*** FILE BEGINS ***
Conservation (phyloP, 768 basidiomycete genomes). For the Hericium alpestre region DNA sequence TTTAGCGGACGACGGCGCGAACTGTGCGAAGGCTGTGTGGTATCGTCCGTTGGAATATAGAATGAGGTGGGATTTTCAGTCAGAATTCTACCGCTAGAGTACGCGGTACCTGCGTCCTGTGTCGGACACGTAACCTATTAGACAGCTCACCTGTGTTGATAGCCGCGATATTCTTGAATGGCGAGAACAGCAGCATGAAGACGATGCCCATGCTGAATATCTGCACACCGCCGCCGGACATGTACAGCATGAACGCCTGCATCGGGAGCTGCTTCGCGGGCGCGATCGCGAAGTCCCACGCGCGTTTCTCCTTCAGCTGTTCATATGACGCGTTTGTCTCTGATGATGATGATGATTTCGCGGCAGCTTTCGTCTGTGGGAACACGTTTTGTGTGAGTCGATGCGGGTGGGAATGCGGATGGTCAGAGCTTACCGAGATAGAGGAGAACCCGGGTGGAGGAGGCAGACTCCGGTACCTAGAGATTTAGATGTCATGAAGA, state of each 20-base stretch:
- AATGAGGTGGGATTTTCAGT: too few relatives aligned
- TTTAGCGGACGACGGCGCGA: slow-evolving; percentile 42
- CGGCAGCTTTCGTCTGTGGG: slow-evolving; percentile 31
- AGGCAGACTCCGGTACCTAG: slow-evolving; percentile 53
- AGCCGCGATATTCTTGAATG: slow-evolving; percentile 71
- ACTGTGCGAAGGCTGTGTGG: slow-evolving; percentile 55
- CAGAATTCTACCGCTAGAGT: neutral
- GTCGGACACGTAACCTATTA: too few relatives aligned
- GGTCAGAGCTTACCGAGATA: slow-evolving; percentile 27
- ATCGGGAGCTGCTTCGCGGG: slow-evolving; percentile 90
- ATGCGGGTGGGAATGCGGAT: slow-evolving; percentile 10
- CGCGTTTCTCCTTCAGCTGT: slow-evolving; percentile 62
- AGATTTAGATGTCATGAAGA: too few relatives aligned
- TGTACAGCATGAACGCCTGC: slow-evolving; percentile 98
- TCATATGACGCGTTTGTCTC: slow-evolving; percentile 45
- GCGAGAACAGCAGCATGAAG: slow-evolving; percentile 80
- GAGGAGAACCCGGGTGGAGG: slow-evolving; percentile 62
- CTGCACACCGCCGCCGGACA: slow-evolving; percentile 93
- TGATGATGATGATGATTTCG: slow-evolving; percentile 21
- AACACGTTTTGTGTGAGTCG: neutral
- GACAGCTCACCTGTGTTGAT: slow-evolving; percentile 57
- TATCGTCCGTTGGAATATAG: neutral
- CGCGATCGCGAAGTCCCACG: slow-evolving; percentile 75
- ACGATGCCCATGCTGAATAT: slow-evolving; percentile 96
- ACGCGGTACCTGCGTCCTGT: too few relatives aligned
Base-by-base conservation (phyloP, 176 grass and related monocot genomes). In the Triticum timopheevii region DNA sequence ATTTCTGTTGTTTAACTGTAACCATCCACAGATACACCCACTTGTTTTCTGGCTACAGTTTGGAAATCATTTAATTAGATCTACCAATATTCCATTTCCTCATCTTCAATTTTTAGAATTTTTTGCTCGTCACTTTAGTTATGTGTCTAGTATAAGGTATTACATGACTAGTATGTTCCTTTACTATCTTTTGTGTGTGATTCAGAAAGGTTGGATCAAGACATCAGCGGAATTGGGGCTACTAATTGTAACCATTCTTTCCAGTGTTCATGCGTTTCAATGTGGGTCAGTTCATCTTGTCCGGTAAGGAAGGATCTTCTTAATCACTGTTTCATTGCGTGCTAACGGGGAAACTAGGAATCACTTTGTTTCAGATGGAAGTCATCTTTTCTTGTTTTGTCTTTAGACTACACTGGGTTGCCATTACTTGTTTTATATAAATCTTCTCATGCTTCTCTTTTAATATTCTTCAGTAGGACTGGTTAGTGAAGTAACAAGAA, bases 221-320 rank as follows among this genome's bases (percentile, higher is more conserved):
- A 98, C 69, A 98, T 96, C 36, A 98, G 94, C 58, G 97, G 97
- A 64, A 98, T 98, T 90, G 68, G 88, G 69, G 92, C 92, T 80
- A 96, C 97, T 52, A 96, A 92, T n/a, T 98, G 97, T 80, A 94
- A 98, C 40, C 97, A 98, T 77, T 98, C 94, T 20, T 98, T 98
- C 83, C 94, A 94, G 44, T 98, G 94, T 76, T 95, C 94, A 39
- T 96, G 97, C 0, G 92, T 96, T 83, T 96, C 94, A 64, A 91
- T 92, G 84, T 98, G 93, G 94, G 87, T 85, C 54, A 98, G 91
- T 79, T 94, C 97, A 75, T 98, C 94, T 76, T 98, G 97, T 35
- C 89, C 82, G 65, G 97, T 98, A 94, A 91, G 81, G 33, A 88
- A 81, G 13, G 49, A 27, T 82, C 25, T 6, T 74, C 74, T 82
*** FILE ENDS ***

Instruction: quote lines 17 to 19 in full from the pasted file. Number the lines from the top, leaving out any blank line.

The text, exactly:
- GCGAGAACAGCAGCATGAAG: slow-evolving; percentile 80
- GAGGAGAACCCGGGTGGAGG: slow-evolving; percentile 62
- CTGCACACCGCCGCCGGACA: slow-evolving; percentile 93